Yuki Bhambri (born 4 July 1992) is a professional tennis player from India. He is a former junior no. 1 and winner of the 2009 Australian Open Junior Championship. He is the first Indian to win the junior Australian Open title and the fourth Indian in history to capture a junior singles title at a Grand Slam championship. He represents India in the Davis Cup.
|Residence||Bradenton, Florida, USA|
|Born||4 July 1992|
New Delhi, India
|Height||1.83 m (6 ft 0 in)|
|Plays||Right-handed (two-handed backhand)|
|Career record||26–29 (47.3% in ATP World Tour and Grand Slam main draw matches, and in Davis Cup)|
7 Challenger, 12 Futures
|Highest ranking||No. 83 (16 April 2018)|
|Current ranking||No. 137 (26 November 2018)|
|Grand Slam Singles results|
|Australian Open||1R (2015, 2016, 2018)|
|French Open||1R (2018)|
|US Open||1R (2018)|
|Career record||6–6 (50.0% in ATP World Tour and Grand Slam main draw matches, and in Davis Cup)|
6 Challenger, 1 Futures
|Highest ranking||No. 138 (3 March 2014)|
|Current ranking||No. 319 (26 November 2018)|
|Grand Slam Doubles results|
|Australian Open||3R (2014)|
|French Open||2R (2018)|
|Davis Cup||1R (2010)|
|Last updated on: 28 November 2018.|
Personal and early lifeEdit
He started playing tennis at the age of 6 years. His father is Chander and mother is Indu. He is the youngest in the family. His sisters are Ankita Bhambri and Sanaa Bhambri, and he is the cousin of Prerna Bhambri and Prateek Bhambri, all of whom are professional tennis players. His early career tennis coach was Aditya Sachdeva. He is currently being coached by Stephen Koon, Impact Tennis Academy, and is accompanied by trainer Abhimanu Singh & Ahmad Nasir.
Bhambri reached the junior No. 1 ranking in the world in February 2009. He won the Junior Australian Open Boys singles title in 2009 by beating Alexandros-Ferdinandos Georgoudas of Greece in the finals.
Yuki concluded his season by making history as the first Indian winner of the prestigious Orange Bowl at age 16, beating Jarmere Jenkins of the U.S. in straight sets.
In 2009, Bhambri began the year by winning the junior Australian Open, defeating Alexandros Georgoudas from Greece in the final in only 57 minutes. Throughout the tournament he dropped only one set, becoming the first Indian singles winner of the junior Australian Open and the fourth Indian in history to capture a junior singles grand slam title.
|Junior Grand Slam Tournaments|
2009: First ITF title and Davis cup debutEdit
Yuki obtained a wild card spot in the doubles main draw pairing with Harsh Mankad at the Chennai Open. At the same event he received a wild card spot in the singles qualifying draw in the Chennai Open where he lost to compatriot Sanam Singh in three sets. Yuki also obtained a wild card position for the 2010 Australian Open qualifying draw as an additional reward for his win at the 2009 Junior Australian Open. After his win in the Orange Bowl, Yuki received a spot in the main draw of the Sony Ericsson Open where he lost to Diego Junqueira in the first round. Following his showing at the Sony Ericsson Open, Yuki played in an ITF Futures Event in New Delhi, India, where he won the tournament, becoming the youngest Indian to win a Futures event; Yuki continued this winning streak by capturing the title of the following Futures event held in the same venue. Yuki made his Davis Cup debut against South Africa in the World Group Play-offs.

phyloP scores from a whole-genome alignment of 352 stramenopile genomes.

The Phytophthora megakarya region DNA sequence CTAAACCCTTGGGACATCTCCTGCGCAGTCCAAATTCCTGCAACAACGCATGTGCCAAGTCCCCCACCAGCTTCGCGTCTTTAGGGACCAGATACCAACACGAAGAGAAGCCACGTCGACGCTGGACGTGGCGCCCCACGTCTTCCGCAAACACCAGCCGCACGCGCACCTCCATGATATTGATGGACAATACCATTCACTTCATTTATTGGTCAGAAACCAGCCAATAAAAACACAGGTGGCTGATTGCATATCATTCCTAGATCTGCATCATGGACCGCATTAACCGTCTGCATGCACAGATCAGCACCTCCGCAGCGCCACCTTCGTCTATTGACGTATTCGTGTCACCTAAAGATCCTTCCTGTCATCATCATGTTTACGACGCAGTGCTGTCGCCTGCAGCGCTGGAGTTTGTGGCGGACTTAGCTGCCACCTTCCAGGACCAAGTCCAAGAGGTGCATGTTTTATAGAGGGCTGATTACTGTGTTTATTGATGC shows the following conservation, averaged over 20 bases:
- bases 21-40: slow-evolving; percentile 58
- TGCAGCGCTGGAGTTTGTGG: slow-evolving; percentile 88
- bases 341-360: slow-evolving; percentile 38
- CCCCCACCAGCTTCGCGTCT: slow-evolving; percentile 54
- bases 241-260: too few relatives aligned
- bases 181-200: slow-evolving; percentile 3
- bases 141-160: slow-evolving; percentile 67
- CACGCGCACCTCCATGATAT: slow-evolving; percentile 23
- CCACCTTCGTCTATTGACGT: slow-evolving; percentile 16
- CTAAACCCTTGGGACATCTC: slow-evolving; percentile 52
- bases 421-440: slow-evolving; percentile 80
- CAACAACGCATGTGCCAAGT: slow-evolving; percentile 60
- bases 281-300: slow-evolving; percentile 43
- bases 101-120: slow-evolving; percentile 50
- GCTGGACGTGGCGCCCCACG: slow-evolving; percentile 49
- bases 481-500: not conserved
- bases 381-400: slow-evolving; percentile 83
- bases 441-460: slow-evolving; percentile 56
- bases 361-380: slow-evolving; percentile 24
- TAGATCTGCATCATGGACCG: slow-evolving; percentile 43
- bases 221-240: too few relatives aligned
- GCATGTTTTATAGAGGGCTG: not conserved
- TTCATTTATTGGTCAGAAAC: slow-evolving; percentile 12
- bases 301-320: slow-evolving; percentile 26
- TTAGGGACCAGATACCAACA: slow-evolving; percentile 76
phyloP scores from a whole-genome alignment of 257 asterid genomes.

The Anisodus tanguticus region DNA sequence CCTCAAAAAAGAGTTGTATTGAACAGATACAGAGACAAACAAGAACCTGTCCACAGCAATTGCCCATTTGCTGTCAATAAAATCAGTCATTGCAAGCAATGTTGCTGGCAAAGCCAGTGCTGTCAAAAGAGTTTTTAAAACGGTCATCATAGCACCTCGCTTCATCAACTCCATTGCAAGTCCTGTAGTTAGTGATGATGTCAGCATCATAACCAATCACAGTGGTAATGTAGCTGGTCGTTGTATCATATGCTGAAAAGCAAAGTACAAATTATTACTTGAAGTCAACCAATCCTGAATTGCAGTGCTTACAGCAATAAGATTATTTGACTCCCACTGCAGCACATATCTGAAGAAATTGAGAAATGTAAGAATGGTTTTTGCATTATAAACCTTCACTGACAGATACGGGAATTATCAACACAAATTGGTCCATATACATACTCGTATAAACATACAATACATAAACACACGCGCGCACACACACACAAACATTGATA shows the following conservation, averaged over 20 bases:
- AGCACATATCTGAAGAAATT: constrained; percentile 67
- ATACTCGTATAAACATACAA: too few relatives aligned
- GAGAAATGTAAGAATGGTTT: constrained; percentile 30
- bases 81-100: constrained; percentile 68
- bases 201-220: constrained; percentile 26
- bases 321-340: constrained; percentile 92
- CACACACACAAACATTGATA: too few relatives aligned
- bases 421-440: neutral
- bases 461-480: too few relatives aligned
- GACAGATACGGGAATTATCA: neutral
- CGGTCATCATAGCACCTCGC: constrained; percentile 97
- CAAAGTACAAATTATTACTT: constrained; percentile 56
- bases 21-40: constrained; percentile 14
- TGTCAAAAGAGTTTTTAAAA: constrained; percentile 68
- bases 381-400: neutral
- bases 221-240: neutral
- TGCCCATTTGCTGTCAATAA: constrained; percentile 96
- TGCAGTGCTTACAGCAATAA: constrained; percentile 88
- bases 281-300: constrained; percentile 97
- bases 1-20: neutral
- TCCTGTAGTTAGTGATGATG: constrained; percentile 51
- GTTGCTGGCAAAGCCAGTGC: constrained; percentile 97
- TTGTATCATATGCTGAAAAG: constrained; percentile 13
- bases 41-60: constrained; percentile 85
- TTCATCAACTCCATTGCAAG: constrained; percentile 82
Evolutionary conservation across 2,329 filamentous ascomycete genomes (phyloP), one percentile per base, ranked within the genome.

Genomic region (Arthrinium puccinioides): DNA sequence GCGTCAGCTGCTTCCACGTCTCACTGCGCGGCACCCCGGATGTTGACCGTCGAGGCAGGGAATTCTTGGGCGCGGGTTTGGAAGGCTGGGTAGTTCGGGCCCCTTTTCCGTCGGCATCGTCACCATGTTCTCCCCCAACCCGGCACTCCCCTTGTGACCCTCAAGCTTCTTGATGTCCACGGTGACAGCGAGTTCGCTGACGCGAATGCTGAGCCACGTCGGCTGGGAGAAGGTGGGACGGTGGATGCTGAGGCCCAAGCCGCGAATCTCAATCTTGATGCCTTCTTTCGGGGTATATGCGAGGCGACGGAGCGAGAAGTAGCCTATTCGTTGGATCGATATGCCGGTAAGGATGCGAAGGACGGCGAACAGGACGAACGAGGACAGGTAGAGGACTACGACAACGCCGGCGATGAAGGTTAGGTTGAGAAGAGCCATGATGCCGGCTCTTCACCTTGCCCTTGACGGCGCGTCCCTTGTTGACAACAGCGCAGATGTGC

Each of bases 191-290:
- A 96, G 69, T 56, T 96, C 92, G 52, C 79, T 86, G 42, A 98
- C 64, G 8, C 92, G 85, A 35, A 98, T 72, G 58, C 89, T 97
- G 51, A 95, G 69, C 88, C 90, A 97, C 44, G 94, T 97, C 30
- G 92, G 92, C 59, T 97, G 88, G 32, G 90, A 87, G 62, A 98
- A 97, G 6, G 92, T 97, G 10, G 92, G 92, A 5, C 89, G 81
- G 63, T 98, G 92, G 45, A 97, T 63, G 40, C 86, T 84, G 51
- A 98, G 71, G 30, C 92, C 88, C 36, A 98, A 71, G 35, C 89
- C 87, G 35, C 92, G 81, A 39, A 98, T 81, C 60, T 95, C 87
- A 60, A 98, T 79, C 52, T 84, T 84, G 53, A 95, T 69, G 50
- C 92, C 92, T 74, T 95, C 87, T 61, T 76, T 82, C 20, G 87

2010: Youth Olympics Games Silver medalEdit
In August, Bhambri advanced to the finals of the first Youth Olympics Games in Singapore by defeating Damir Džumhur in three sets. He played Colombian Juan Sebastian Gomez in the finals. After suffering cramps in his thigh, he conceded the match with the score at 1–4 in the third set. This gave him a silver medal at the Youth Olympics.
2012: First Challenger TitleEdit
In May, Yuki won his first ATP men's doubles challenger title with compatriot Divij Sharan at the Busan Challenger. They defeated the Taiwanese duo of Hsieh Cheng-peng and Lee Hsin-han in the finals.
Bhambri entered the 2014 Australian Open in both singles and doubles. He lost to Potito Starace in the first round of the singles qualifying draw. He entered the men's doubles with Michael Venus from New Zealand as his partner. They defeated Roberto Bautista Agut and Daniel Gimeno-Traver in the first round. In the second round, the pair shocked tenth-seeded Jean-Julien Rojer and Horia Tecau by defeating them in straight sets. They finally lost to the 5th-seeded Indo-Czech pair of Leander Paes and Radek Stepanek in round 3.